Three concurring justices emphasized that Knotts had not challenged the installation of the beeper in the drum. See 103 S. Ct. at 1087 (Brennan, J., concurring); id. at 1088 (Stevens, J., concurring)
The Court emphasized that nothing in the record indicated that the beeper signal was received or relied upon after it indicated that the chloroform drum had reached the cabin. " [T]here is no indication that the beeper was used in any way to reveal information as to the movement of the drum within the cabin, or in any way that would not have been visible to the naked eye from outside the cabin." 103 S. Ct. at 1087
As noted earlier, the court in Michael assumed without deciding that the installation of a beeper on the exterior of an automobile was a "search." The court's analysis in that case was directed to the issue of the "reasonableness" of such a search
United States v. Johnson, 431 F.2d 441 (5th Cir. 1970) (en banc), is not to the contrary. The Johnson court held that the fourth amendment was not violated by the opening of a car door by a police officer to verify the identification number of a vehicle that he had reasonable cause to believe was stolen. The court's opinion was expressed in the alternative: either the challenged intrusion was not a "search" within the meaning of the fourth amendment, or the inspection was reasonable under the fourth amendment. Unlike the intrusion associated with the interior installation of a beeper, the inspection that occurred in Johnson was limited in scope, purpose, and duration. Further, the police officer in Johnson performed the inspection with the consent of the car owner's wife. United States v. Johnson, 413 F.2d 1396, 1399 (5th Cir. 1969) (panel opinion). Thus, Johnson does not require a holding of "no search" in the instant case
In this section of the opinion, the court's treatment of the installation of the beeper seems to have merged with its analysis of beeper monitoring. For instance, the court noted that "Michael drove the van on public roads during the daytime," 645 F.2d at 257, and ultimately held that "Michael's legitimate expectation of privacy with respect to the movements of his automobile was substantially reduced." Id. at 258 (emphasis added)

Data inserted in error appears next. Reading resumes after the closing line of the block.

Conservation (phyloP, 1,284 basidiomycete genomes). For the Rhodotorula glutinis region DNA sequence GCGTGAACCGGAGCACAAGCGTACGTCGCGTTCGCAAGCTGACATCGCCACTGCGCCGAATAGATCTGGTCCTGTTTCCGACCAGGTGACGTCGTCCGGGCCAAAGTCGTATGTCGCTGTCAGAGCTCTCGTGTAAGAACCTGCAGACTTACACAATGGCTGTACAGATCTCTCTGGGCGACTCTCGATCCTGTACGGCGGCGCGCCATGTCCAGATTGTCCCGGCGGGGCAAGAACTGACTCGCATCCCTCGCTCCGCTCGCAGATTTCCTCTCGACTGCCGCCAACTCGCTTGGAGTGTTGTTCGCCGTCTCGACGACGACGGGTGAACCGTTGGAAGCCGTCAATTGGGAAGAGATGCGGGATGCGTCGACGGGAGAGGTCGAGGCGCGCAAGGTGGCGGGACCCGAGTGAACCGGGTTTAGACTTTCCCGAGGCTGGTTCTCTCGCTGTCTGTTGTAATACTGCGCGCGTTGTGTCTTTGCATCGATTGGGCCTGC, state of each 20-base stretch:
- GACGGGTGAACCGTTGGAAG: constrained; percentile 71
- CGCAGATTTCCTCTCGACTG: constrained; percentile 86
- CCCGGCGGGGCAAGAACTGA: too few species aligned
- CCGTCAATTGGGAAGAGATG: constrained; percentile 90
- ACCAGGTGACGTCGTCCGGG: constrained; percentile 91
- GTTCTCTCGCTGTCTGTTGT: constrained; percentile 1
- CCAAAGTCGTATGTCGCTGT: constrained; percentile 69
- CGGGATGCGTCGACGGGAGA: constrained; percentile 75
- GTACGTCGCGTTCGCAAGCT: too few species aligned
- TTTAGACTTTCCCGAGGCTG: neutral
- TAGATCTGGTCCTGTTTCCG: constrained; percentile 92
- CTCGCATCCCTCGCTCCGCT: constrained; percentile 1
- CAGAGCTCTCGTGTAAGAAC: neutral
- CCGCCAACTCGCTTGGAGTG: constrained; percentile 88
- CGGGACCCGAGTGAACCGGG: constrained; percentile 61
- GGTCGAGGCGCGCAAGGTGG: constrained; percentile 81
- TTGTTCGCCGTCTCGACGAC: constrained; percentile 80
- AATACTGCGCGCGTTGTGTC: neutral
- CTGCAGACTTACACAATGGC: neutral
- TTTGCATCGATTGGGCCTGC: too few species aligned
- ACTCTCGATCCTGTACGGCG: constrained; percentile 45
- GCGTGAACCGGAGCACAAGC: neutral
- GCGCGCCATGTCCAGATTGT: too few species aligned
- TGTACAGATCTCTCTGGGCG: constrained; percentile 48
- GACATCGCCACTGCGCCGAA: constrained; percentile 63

In United States v. Hufford, 539 F.2d 32 (9th Cir. 1976), government agents obtained a court order authorizing placement of a beeper on the battery of a pickup truck. The court cautioned that " [h]ad the agents not resorted to a warrant, entrance into the garage and the opening of the truck's hood would have been an invasion of an area in which Hufford had a reasonable expectation of privacy." Id. at 34
In United States v. Parks, 684 F.2d 1078 (5th Cir. 1982), a government agent obtained a warrant authorizing installation of a transponder inside an airplane for 30 days. When the warrant expired, the agent presented to the court an affidavit requesting an extension of the original order. The judge notarized the affidavit but failed to issue a written extension. The transponder remained inside the plane and ultimately was used to track the aircraft and to obtain evidence of criminal activity. Although the court decided the case on standing grounds, it noted that the physical presence of the transponder device was arguably unlawful after the original warrant expired. Id. at 1087. The court also stated that " [w]here a beeper is illegally present in the interior of a plane, we are reluctant to conclude that this continuing physical intrusion or trespass does not substantially infringe the property rights of the owner or other party having a significant proprietary interest in the plane." Id. at 1985. Parks foreshadowed our holding today: the illegal presence of a beeper in the interior of a plane does indeed infringe those rights in a fashion that violates the fourth amendment